Middleweight beltholder Peter Quillin could soon defend his WBO title against promotional stablemate Danny Jacobs.
Marquez-Diaz rematch announced
LAS VEGAS -- When it as announced that Juan Manuel Marquez would defend his world lightweight title against Juan Diaz on July 31 the first question that popped into the minds of many fans and members of the media was: Why?
The two lightweights combined to make the 2009 fight of the year last February, a back-and-forth thriller that Marquez won by ninth-round stoppage. Since the first bout, however, both fighters have lost bouts. Marquez’s loss, a 12-round decision to Floyd Mayweather in a welterweight bout last September, was forgiven. It was obvious the 36-year-old fighter should not have fought anyone, let alone Mayweather, over 140 pounds.
Diaz, however, struggled to outpoint Paul Malignaggi in controversial fashion last August, and then soundly lost the rematch to the slick New Yorker via unanimous decision in December. Many believe that Diaz (35-3, 17 knockouts), who has lost three of his last five bouts, is not the same “Baby Bull” who once held three 135-pound titles.
So why should Marquez (50-5-1, 37 KOs), the lightweight champ who is still regarded as an elite fighter, give Diaz another chance?
The classy veteran answered that question at the press conference for the rematch, which will take place at the Mandalay Bay and be televised live on HBO Pay-Per-View.
“No. 1, he’s a great fighter and he deserves a rematch,” Marquez told the assembled media at the MGM Grand on Saturday. “No. 2, the people want to see this kind of fight. In 2009, our fight was the fight of the year. In 2010, maybe we will make the fight of the year again. We are two warriors in that ring, so it can happen.”
Richard Schaefer, CEO of Golden Boy Promotions, which promotes both fighters and put on the first match, certainly thinks so.
“Styles make fights and these two are made for each other,” said Schaefer, who also promised that his company would put on top-notch undercard to entice fans to come out to Las Vegas during one of the hottest months and to encourage hardcore fans to part with their money to watch the rematch live.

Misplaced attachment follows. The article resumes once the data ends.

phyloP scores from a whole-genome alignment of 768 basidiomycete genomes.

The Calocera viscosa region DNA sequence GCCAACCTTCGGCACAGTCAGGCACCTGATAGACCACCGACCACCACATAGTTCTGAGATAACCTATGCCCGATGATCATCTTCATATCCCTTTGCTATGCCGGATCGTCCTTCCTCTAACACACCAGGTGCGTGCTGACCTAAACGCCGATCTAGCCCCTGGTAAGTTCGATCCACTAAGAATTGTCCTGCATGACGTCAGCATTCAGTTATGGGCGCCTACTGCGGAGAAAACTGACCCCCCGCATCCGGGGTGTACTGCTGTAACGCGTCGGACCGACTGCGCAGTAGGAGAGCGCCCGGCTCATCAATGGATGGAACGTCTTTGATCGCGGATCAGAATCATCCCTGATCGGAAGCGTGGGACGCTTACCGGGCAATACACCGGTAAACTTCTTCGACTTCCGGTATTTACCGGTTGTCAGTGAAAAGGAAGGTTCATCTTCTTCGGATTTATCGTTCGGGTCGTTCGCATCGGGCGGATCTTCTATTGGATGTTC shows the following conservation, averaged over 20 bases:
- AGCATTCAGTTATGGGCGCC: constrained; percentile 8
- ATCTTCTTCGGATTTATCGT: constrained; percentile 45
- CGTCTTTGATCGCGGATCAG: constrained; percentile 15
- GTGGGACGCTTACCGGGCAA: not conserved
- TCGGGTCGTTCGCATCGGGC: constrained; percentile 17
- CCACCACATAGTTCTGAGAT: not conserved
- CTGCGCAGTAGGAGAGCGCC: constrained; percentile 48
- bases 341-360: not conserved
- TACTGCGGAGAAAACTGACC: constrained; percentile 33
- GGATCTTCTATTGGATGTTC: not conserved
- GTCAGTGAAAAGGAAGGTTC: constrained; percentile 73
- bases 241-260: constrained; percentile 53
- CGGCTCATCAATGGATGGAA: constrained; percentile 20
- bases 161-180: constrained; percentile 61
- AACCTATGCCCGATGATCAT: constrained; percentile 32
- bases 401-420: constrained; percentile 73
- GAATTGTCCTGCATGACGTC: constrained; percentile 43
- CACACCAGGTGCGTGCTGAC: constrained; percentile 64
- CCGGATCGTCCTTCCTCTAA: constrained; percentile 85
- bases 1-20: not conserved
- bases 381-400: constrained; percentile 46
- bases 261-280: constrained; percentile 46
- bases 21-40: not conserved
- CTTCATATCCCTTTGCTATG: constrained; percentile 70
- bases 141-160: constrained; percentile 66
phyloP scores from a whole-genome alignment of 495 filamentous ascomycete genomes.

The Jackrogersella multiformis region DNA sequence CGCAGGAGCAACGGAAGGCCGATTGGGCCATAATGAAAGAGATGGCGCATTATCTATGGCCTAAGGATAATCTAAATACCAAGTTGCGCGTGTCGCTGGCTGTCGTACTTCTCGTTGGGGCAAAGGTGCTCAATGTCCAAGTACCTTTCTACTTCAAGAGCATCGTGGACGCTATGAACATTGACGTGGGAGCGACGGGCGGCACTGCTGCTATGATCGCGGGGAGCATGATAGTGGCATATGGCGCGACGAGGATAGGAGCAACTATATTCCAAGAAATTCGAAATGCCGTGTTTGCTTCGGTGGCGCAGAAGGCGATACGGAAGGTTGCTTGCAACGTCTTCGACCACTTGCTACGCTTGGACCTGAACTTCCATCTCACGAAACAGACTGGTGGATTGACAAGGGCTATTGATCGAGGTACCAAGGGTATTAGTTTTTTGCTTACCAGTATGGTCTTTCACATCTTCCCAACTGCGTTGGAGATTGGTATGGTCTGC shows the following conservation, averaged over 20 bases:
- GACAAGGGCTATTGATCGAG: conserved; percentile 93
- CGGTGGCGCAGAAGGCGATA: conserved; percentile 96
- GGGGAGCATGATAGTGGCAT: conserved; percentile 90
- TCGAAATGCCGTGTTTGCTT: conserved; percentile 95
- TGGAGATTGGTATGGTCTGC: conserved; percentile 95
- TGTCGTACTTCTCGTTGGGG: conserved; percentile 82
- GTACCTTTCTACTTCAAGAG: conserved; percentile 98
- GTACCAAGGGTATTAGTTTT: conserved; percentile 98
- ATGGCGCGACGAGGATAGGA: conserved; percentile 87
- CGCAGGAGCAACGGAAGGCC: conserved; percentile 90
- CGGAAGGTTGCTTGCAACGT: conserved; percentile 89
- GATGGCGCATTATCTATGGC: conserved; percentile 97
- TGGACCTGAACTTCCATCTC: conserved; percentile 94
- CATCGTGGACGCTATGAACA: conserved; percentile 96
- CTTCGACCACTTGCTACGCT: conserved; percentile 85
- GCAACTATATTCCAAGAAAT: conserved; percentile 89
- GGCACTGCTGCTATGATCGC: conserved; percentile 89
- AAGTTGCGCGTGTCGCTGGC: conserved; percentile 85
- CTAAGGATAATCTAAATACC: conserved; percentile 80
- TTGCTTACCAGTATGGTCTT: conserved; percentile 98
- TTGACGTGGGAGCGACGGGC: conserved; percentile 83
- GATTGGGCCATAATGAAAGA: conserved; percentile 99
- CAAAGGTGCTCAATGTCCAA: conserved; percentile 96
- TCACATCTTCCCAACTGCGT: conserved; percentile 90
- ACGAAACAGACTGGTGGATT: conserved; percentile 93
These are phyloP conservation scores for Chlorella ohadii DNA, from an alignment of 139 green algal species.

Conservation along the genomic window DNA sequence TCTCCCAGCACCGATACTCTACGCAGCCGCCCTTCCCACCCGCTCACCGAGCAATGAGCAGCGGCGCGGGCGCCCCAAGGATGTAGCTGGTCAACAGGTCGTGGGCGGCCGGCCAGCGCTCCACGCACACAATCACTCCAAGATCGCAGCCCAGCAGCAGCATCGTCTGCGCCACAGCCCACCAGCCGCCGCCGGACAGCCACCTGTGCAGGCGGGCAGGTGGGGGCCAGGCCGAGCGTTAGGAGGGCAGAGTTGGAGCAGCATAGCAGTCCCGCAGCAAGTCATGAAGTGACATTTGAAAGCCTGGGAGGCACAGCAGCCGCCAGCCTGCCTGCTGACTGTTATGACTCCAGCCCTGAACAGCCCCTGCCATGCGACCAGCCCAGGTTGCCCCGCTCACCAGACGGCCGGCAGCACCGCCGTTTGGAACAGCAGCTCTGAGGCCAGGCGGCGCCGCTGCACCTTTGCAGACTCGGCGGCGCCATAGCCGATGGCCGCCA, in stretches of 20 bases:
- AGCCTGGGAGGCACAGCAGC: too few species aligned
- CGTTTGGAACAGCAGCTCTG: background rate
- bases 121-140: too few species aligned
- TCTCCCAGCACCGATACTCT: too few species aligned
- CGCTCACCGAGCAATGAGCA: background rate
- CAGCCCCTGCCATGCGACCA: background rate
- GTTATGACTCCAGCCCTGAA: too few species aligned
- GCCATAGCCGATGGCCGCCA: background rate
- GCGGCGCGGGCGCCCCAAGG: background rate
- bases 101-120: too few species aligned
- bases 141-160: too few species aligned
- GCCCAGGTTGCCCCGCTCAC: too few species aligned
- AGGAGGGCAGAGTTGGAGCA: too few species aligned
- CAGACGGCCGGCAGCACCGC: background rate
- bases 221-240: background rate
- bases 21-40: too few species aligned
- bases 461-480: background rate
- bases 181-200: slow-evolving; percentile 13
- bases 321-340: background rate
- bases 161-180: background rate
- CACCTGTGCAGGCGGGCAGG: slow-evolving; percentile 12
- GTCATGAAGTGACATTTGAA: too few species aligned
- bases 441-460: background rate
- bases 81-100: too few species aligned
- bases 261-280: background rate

“This won’t just be fight of the year, it will be the night of the year, and you can hold me to this. We’re going to make great fights that could be their own main events on this undercard.”
Even with world-class supporting bouts, the July 31 main event might be a hard sell outside of Hispanic markets due to the perception that Diaz has seen better days and is one more loss away from being a stepping-stone for up-and-comers.
Diaz, who is only 26, is aware of the doubt the boxing world is directing at him, which is why he’s so motivated for this rematch.
“This is the fight I wanted more than any other,” he told RingTV.com. “Juan Manuel Marquez has been on my mind since our first fight. He was on my mind while I was training for both Malignaggi bouts.
“I was too emotional going into our first fight. I couldn’t even sleep days before the fight because I was so hyped to be fighting a legend in my hometown (Houston). It was like I was on Red Bull (energy drink) all the time. I came out to hard and it wound up biting me in the ass.
“That’s not going to happen this time. This time I’m going to listen more to my corner and use my jab better.”
Nacho Beristain, Marquez’s trainer, believes Diaz can box better than he did in the first bout, which is why he’s taking the young man seriously as an opponent.
“There was talk of Juan Manuel maybe fighting Ricky Hatton or Amir Khan at 140 pounds, but neither of those two are as dangerous as Diaz is, in my opinion,” Berstain told RingTV.com through translator Francisco Salazar. “Khan is not as tough as Diaz is. And who knows how much Hatton weighs? They said the fight would be at 140 pounds but he’s a light heavyweight right now.
“Diaz is still hungry. He’s a good opponent, which is why Juan Manuel will have to box better than he did in the first fight. I want to see more lateral movement from him in this fight.”
Better boxing? More jabs? Lateral movement?
Is it possible that the rematch could more of chess match than a fight of the year candidate?
“Not really,” said Diaz. “We might add some boxing to our strategy but we’re still going to fight. We have the kind of mentalities and hearts that always make for a hell of fight.”
Marquez agreed, explaining that their particular ring chemistry comes from their cultural heritage.
“He may live in the U.S. but he’s Mexican,” Marquez told RingTV.com. “I’m Mexican. As a Mexican fighter I will give my heart in the ring. So will Juan Diaz. I will spill my blood to keep my title and for the honor of my country.”